Choosing a Venue Partner for A Comedy Show
Updated: Sep 23
So you’ve done a bunch of open mic comedy, maybe even booked on a comedy show or two, and now you want to produce a comedy show. Maybe it’s to ‘give back’ or ‘do your part’ for the comedy scene. Maybe you’ve seen a 30 something comedian who never made the leap folding 100 folding chairs at 11:30 p.m. on a Saturday and thought, ‘I want that glory.’ Whatever your reason, my goal is to lower the barrier for entry to join the world of comedy.
This is Wayne Memmott, owner and operator of Bombs Away! Comedy. I have been producing, hosting, and performing comedy shows in Cincinnati for over 8 years. While I don’t know everything, I have learned a lot. In this new blog series, Producing a Comedy Show 101, I am going to go through the process of building and producing a comedy show.
Choosing The Venue
Finding a venue partner for your show is the most important aspect of producing a comedy show. I use the word partner, because you are building a partnership. The best venue to work with is a venue with which you are very familiar. Maybe you are friends with the manager, maybe you pick up shifts there, maybe it’s your favorite neighborhood haunt? Whatever the case, have a way in with the venue, it makes negotiating and presenting the show much smoother.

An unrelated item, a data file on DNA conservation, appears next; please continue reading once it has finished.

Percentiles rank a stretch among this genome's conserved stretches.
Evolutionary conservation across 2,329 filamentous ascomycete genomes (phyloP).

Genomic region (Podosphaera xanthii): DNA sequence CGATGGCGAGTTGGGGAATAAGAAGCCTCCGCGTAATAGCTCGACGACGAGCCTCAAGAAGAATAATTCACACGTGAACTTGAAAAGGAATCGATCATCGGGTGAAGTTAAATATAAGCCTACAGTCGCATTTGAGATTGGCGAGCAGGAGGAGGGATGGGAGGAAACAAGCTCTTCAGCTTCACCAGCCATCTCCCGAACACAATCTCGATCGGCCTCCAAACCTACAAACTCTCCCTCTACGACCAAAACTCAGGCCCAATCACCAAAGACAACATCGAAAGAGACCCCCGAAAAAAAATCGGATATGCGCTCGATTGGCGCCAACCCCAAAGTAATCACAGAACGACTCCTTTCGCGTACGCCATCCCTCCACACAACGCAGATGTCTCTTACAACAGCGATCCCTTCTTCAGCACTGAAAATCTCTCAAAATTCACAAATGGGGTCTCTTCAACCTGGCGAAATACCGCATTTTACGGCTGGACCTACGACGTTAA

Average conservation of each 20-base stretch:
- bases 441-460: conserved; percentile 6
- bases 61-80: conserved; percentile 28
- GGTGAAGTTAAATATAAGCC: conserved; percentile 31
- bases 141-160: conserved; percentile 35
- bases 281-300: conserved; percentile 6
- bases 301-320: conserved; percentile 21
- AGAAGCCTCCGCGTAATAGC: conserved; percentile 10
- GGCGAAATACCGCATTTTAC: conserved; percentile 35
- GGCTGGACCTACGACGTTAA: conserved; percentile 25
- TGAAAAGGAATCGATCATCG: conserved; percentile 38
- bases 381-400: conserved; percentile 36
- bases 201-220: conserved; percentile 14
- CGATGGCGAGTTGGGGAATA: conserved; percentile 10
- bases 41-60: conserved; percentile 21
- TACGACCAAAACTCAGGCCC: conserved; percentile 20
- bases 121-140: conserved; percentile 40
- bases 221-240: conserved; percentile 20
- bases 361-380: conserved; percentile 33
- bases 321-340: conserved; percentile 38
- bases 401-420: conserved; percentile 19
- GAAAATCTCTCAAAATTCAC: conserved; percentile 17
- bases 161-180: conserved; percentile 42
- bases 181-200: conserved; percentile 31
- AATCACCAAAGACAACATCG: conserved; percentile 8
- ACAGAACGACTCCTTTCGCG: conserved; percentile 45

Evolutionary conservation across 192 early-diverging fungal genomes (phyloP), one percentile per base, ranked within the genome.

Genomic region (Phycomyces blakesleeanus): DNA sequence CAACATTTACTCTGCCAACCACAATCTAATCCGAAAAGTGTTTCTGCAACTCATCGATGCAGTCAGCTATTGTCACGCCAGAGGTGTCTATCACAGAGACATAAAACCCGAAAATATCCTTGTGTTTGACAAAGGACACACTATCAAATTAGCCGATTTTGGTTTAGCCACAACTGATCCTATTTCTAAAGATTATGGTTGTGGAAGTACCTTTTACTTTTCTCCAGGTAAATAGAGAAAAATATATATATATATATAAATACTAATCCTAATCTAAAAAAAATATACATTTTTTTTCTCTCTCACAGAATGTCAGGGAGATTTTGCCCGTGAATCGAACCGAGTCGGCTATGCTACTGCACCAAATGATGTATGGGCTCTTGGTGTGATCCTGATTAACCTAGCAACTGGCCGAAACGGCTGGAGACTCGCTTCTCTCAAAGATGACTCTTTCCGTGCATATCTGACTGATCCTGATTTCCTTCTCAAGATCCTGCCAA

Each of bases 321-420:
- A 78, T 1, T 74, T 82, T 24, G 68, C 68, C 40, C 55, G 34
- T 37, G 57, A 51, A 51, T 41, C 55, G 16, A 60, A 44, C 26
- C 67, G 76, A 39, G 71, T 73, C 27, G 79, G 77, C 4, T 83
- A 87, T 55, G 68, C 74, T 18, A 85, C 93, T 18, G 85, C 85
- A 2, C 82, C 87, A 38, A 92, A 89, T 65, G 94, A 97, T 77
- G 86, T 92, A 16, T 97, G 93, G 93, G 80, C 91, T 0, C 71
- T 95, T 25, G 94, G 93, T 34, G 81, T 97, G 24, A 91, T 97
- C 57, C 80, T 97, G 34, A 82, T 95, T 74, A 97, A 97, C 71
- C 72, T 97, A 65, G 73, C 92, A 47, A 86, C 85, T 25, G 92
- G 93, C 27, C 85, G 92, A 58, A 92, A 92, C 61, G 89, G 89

When I look at a venue for a comedy show, they’re a few things I look for in the venue;
Is there a separate room than the bar for comedy? If it is a ticketed event, do I have control over who comes into the comedy area?
Is there a stage, or an area that performers perform regularly? Is this venue accustomed to having live performances?
Are the lights controllable?
Are the room lights able to be turned on and off? Comedy in a well light room is always worse than in the dark
Is there a spotlight for performers? A clamp light from your local hardware store with a 90W spotlight works just fine.
Is there sound system in place, or does the producer need to provide it?
The Perfect Venue?
If I was to design a perfect venue for a bar comedy show, it would include;
Performance in a room the bar is not in
Adjustable room lights
plenty of chairs and tables for guests
You have to ask yourself when looking at a venue, if it doesn’t have one of the things above, are you able to adequately provide it? Once you have identified a potential venue for comedy, it's time to approach the venue. Next week we’ll go over how to pitch a comedy show or an open mic to a venue. What are the do’s and don’ts of talking with a venue and planning some comedy. If you want to see what some good comedy venues are for comparison, come to one of our comedy shows in Cincinnati. Comedians are always free to attend our shows, regardless of the headliner. Any of our producers will be happy to talk to you about our venues.